Is Hunter Pence The X Factor For The San Francisco Giants?

You should already have the Baseball Prospectus 2017 Annual. I wrote a chapter, after all, and I’m the most recent writer you’ve read. But if we’re going to talk about Hunter Pence, we need to talk about the comment about him that was written by Patrick Dubuque. It’s a longer comment than most in the chapter, probably because it says the most. Here’s a snippet:

Old age is doing the same thing you do every day, like going to the gym or composing a sonnet or hitting a baseball, until something goes wrong. And then it takes a little longer to get back to 100 percent, and a little longer, until you never quite make it back before the next thing, and again, until you no longer remember what 100 percent is.

Oh, entropy. You cold, unfeeling bastard. This comment is perfectly applied to Pence, of course, and it’s as universal as truisms get. He used to be an iron man who played every game, and then he wasn’t. Because he’ll be 34 next month, there are concerns about his ability to be the lineup fixture he was in the past, and that’s before you get to the standard worries about age-related decline.

We were expecting this, in a way. Back in 2013, when Pence signed a five-year contract extension, the conventional thinking was that he would help for two or three of those years, but he would be a drag right around the fourth year. Considering that Shin-Soo Choo got an extra two years and $40 million just a couple months after Pence, it still seems like the Giants did well, even if that fourth year is about to start.

And yet, do you feel like this is the end for Pence, like he’s doomed to hit .240 and flail at sliders in the dirt for eternity? You do not. At least, I don’t. His 115 OPS+ last year was right around his career 119 mark, and while he matched his career high when it came to strikeout rate, he also set a new career best with his walk rate. When he was healthy, he hit for a high average, got on base, and ran the bases like a xenomorph.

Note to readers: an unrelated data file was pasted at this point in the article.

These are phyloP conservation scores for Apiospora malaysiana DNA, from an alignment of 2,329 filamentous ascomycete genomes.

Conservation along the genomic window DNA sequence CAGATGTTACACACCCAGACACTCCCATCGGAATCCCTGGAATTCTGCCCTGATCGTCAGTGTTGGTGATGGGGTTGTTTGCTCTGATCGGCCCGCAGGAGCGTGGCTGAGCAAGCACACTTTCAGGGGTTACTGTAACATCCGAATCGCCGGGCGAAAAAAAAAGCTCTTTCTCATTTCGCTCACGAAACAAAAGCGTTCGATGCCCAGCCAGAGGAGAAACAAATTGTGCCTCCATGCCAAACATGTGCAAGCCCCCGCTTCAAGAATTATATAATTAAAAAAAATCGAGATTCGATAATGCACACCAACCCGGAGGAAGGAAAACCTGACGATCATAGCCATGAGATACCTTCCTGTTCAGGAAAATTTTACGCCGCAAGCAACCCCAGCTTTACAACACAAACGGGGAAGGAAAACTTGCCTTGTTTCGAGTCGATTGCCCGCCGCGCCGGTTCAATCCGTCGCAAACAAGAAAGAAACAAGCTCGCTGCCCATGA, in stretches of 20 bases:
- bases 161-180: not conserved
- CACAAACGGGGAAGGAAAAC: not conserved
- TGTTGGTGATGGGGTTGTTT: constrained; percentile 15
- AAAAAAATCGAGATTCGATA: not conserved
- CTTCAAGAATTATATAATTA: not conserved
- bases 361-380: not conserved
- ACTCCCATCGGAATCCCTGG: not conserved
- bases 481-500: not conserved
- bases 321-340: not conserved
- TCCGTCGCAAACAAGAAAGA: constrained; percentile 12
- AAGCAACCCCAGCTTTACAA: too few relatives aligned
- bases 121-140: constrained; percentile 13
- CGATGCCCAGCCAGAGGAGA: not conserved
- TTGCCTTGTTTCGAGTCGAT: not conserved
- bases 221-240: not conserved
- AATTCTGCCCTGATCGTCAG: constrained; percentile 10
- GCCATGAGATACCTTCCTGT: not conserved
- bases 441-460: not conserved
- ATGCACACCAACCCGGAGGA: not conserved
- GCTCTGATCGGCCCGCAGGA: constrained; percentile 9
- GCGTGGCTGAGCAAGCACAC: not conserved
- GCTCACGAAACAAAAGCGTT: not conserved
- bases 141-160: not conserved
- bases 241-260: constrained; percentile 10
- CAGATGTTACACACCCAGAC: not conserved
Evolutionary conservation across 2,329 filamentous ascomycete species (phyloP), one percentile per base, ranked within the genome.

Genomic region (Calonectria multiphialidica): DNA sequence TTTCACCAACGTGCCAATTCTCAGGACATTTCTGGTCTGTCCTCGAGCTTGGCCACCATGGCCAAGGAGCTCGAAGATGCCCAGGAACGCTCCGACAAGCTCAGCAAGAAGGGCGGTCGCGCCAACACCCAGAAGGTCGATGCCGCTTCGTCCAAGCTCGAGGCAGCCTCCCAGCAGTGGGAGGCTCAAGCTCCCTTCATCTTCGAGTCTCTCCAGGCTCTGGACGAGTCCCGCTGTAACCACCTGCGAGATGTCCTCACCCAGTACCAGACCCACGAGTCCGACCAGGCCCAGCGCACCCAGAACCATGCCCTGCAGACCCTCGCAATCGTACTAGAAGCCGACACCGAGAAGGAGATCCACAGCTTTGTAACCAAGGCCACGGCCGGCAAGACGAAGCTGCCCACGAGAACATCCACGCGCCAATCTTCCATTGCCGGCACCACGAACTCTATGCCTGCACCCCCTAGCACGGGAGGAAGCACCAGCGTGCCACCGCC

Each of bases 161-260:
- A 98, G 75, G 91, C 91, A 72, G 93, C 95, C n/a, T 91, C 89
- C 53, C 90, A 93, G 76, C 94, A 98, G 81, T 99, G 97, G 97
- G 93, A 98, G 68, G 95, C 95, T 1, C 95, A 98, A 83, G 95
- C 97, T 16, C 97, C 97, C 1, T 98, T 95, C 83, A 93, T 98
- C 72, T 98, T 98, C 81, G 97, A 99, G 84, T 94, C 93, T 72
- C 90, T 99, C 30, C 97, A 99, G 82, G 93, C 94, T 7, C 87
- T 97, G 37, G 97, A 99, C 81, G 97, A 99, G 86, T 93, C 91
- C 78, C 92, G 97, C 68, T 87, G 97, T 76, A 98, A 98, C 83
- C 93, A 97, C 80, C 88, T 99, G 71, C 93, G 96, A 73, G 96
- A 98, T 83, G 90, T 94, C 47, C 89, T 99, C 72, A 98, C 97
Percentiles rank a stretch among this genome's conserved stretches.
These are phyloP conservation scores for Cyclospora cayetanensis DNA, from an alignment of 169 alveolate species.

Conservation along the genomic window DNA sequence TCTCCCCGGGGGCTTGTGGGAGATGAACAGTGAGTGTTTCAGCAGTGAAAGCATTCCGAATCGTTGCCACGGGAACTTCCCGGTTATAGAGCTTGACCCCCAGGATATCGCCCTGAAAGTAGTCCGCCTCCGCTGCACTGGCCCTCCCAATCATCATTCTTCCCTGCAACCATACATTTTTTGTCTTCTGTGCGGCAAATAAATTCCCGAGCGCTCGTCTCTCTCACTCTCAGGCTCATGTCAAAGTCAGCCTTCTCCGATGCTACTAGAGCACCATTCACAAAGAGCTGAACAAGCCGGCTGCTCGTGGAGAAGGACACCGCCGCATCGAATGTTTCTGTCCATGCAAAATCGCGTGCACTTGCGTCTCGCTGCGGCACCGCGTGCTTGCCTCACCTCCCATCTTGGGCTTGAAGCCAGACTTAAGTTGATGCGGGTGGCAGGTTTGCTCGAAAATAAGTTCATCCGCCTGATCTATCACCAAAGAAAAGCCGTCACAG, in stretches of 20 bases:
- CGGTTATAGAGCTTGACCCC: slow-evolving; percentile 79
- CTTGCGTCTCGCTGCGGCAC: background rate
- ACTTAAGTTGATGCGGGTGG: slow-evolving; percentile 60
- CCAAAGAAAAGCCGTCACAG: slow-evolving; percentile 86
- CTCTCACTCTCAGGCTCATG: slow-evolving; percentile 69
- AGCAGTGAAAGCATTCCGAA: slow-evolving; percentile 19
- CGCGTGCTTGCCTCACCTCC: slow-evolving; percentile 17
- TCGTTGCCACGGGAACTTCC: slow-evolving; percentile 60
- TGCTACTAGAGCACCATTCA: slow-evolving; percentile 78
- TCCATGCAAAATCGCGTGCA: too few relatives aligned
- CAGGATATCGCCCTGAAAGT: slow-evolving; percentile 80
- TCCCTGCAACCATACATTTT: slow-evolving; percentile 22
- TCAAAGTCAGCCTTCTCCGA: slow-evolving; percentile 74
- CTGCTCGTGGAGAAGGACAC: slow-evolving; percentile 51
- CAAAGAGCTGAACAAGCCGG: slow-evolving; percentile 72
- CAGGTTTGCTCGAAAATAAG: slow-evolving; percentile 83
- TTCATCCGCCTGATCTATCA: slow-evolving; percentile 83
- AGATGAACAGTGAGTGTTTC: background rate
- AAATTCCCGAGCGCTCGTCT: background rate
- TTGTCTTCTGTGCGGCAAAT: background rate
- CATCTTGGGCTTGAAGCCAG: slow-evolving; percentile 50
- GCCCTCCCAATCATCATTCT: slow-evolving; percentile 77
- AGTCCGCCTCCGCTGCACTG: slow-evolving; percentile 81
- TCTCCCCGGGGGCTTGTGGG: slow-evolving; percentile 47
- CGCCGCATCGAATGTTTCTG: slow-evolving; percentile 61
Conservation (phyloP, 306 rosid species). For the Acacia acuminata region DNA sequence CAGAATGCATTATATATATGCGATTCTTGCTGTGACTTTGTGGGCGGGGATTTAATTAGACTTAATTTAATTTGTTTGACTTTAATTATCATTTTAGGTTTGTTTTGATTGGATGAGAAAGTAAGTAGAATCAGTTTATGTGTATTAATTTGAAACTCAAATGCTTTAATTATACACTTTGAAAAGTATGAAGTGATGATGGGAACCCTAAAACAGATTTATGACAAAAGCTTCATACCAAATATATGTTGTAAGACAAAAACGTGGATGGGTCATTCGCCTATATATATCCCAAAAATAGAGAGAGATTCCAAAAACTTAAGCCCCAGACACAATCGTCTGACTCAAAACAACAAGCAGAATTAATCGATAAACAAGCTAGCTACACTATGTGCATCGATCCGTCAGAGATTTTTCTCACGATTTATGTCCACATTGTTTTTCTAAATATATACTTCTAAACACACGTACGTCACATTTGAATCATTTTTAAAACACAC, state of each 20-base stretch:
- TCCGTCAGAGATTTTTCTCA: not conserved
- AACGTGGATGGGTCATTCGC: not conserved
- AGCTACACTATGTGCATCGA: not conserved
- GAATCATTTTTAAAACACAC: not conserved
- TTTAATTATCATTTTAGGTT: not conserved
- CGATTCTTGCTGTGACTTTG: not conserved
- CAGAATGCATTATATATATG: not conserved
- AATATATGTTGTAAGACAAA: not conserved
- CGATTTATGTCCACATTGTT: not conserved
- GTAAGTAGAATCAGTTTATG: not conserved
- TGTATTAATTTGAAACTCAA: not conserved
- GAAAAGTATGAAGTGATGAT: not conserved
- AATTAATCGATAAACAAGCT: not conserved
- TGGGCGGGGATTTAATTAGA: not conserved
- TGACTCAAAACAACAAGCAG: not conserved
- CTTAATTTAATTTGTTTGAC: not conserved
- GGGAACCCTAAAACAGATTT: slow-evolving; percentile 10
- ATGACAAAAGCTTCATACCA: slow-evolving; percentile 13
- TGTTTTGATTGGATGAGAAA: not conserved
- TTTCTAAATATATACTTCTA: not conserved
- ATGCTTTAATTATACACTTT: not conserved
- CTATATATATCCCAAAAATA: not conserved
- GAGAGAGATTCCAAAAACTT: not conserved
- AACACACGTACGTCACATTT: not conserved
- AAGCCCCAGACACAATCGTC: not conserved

When he was healthy. This is the theme of his 2017 preview, for better or for worse.

The news didn’t start out so hot this spring, with Pence nursing an oblique tweak, but he made it a point to get into the first spring training game, almost as if to shut up the worrywarts like me who were concerned about his health. He roped a double in his first at-bat, and he looked good doing it. You know that Pence works as hard as anyone in the game, and that he’s probably eating a pine cone right now, assuming that pine cones are healthy, which, idk. My faith in his ability to stay healthy is overwhelmingly based in the training legends.

It’s also based in the part that, well, I like the guy and want him to succeed because he makes baseball way more fun. That’s my right as a quasi-fan-journalist-shill, and I’m not gonna apologize. But it’s not just that Pence would make baseball more fun by staying healthy; he would make the Giants so much better if he performed at a high level for 150 games. The lineup without him is incredibly thin, and he’s become the new Angel Pagan, where you can chart the team’s overall success based on his availability.

Is it realistic to expect Pence to play all season? Probably not. Two seasons with injuries from a 30-something generally become three seasons with injuries from a 30-something. I didn’t write the rules, and they’re hideous.

Is it completely unrealistic that he’ll be healthy all year? Nah. It’s a fine line between injury prone and unlucky, and it’s impossible for us to tell which is which from back here. Think of it like clutch hitting. Does it exist? Sure. Can you tell the difference between clutch hitting and excellently timed hitting that doesn’t have the show up again? Probably not. It’s the same with players who suffer several different injuries in a short stretch.

Also, if Matt Holliday can play in 156 games when he’s 34, why not Pence? The two have nothing in common other than being outfielders, but I’m talking about this as an issue of fairness. IT’S ONLY RIGHT.

Last year, we were similarly excited about Pence:

Hunter Pence, 2016 projected
PA: 599
AVG: .281
OBP: .334
SLG: .465
HR: 23
SB: 21
CS: 3

Hunter Pence, 2016 actual
PA: 442
AVG: .289
OBP: .357
SLG: .451
HR: 13
SB: 1
CS: 1

Just missed on the stolen bases. You can smell the optimism in those projections, though. And even though the dingers weren’t there, Pence was the hitter we expected. There just wasn’t enough of him.

This year, there will be enough of him. Because I said so. You might remember me from past projections like, “Tim Lincecum is totally back,” and “Matt Duffy could hit .380 this year, y’all,” so take it with a grain of salt, but I’m looking forward to a healthy Pence.

Hunter Pence, 2017 projected
PA: 557
AVG: .281
OBP: .344
SLG: .449
HR: 18
SB: 4
CS: 2
WAR: 2.8
GIFs: 48

By Grant Brisbee